Recent events in Russia have left me pining for the Wild Nineties. I’m not sure why. Maybe it’s because I was younger and more fancy-free then, or maybe I was more optimistic and hopeful about life in the New Russia.
Things were simpler back then; scoring a roll of toilet paper was an adventure: a carefully calibrated maneuver, necessitating a visit to the Metropol Hotel to snitch one from one of the public washrooms.
The poor old Metropol has since plunged downhill in the wake of more serious five-star competition, but in the Bad Old Days, it was expat Ground Zero. Everyone lived and ate there, in an elegant subterranean restaurant called Teatro.
Sadly Teatro is no more - it morphed into a tacky nightclub for murky, C-list criminals. But in the 1990s, before the ruble was convertible, Teatro was a wildly extravagant “hard currency” restaurant, and for me it was a major treat reserved for only very special occasions.
1 tbsp of olive oil
1 tsp of table salt
(375 grams) 1-1/2 cups of slightly salted or smoked salmon, finely diced
(500 grams) 1 lb of penne, rigatoni, or orecchiette pugliesi pasta
(250 ml) 1 cup of heavy cream
(125 ml) ½-cup of lemon-flavored vodka
2 tbsp of butter
(75 ml) 1/3-cup of Parmesan cheese, finely grated
1 small pinch of pink peppercorns, crushed
4 scallions, finely diced
4 tbsp of dill, snipped
My favorite Teatro dish was pasta with smoked salmon in a vodka cream sauce. This dish has since been recreated endlessly in Moscow’s burgeoning restaurant scene, but at the time, it seemed a very odd combination for Russia. Russians like HRH (my Handsome Russian Husband) grew up believing that pasta was a distinctly lowbrow side dish: infinitely inferior to potatoes.
The only pasta dish to earn a place in classic Soviet cuisine is “Makaroni po flotsky” or Naval Pasta: an unappetizing mush of ground meat, no sauce, and elbow shells. It was never anyone’s favorite dish. But then HRH and his pals met me, and they proceeded to eat a lot of pasta during those lean perestroika years.
Food supplies were erratic and often limited, but the ingredients for Teatro’s signature dish were generally available. Smoked or salted salmon was always plentiful: Preserving fish by either smoking it in a special smoke house over a smoldering fire of woodchips or curing fish fillets in sugar and salt is a time-honored culinary tradition in Russia that dates back centuries.
As for the other ingredients, vodka, of course, was always to hand, as was some form of dairy produce and so, though I often had to substitute something less magical than parmesan, I was soon able to perfect my own version of what I took to calling “Pasta Perestroika.”
Twenty years later, I think it is appropriate to nominate Pasta Perestroika for a place of honor in the canon of “Federal” (1991 to the present) cuisine. This period will, I feel sure, be remembered as a time of great creativity and innovation, much as the Imperial period produced so many significant dishes from the kitchens of Russia’s Francophile aristocracy.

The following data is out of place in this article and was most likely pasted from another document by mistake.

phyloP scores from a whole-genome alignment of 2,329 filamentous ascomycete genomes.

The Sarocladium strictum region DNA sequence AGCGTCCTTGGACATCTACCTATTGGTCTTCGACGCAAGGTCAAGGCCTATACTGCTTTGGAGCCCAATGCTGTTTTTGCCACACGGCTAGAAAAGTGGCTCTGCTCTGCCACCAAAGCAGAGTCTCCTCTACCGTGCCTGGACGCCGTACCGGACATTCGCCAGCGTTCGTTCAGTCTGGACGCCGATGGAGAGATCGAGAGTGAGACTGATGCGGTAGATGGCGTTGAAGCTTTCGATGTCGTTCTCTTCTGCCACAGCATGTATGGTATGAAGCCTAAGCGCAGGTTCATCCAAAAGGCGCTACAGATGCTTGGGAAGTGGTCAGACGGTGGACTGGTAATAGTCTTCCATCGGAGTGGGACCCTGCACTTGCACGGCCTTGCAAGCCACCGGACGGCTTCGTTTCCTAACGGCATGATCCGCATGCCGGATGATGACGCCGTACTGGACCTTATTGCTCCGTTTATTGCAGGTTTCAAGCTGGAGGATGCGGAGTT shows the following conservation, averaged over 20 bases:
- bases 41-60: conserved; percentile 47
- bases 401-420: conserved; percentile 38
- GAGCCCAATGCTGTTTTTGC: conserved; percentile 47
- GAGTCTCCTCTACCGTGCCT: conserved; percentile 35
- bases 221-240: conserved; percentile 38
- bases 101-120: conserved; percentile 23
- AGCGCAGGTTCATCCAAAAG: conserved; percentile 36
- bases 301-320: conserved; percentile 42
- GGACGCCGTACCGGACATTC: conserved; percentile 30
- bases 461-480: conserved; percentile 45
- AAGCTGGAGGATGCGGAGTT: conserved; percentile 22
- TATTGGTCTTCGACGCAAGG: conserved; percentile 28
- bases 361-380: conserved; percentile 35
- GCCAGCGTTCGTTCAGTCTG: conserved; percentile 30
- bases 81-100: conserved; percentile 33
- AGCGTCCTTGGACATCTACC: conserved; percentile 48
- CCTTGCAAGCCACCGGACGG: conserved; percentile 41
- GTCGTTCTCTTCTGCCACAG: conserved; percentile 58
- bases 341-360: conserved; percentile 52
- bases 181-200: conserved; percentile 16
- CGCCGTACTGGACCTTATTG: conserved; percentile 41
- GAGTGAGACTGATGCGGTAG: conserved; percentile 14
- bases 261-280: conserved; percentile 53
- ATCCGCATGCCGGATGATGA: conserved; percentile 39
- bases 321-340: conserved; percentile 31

The Federal period will be remembered as a time of rediscovery and renewal of the integrity of traditional ingredients, recipes, and flavors. We will remember it for its vigorous experimentation with new cooking methods, its move towards healthier food, and its enthusiasm for local products, as well as the exploration and incorporation of aromas and seasonings from around the globe.
Hats off to the Federal chefs who have so successful fused all of these innovations during one of the most exciting epochs of Russia’s culinary history!
Fill a pot with cold water. Add the olive oil and salt. Bring the water to a rapid boil, then add the pasta. Reduce heat to medium and cook for 12-15 minutes until al dente, or still slighty chewy. Decant ½-cup of the pasta water and set aside.
While the pasta is cooking, melt the butter in a small saucepan. Add the heavy cream and whisk to combine. Gradually add the cheese, stirring with a whisk or a wooden spoon to combine the cheese into the butter/cream mix until it is thoroughly incorporated. Add the vodka and cook on low heat for 2 minutes. Add the cayenne peppercorns and set aside.
Drain the pasta in a colander, then return it to the pot over medium heat. Add half of the pasta water and finish cooking the pasta by tossing it with the water. The water will gradually mix with the starch of the pasta and evaporate. Add more water as needed.
Add the cream, butter and cheese mixture and toss until the pasta is thoroughly coated with the sauce. The vodka will evaporate as the sauce cooks for an additional 1 minute over low heat.
Add the salmon and scallions and toss to combine.
Garnish with dill and serve immediately.
If you crave a little green with your pink and cream, by all means consider adding a vegetable element such as new peas, baby asparagus tips or diced zucchini.
Jennifer Eremeeva is an American writer who has lived in Moscow for twenty years. She is the author of Lenin Lives Next Door: Marriage, Martinis, and Mayhem in Moscow.
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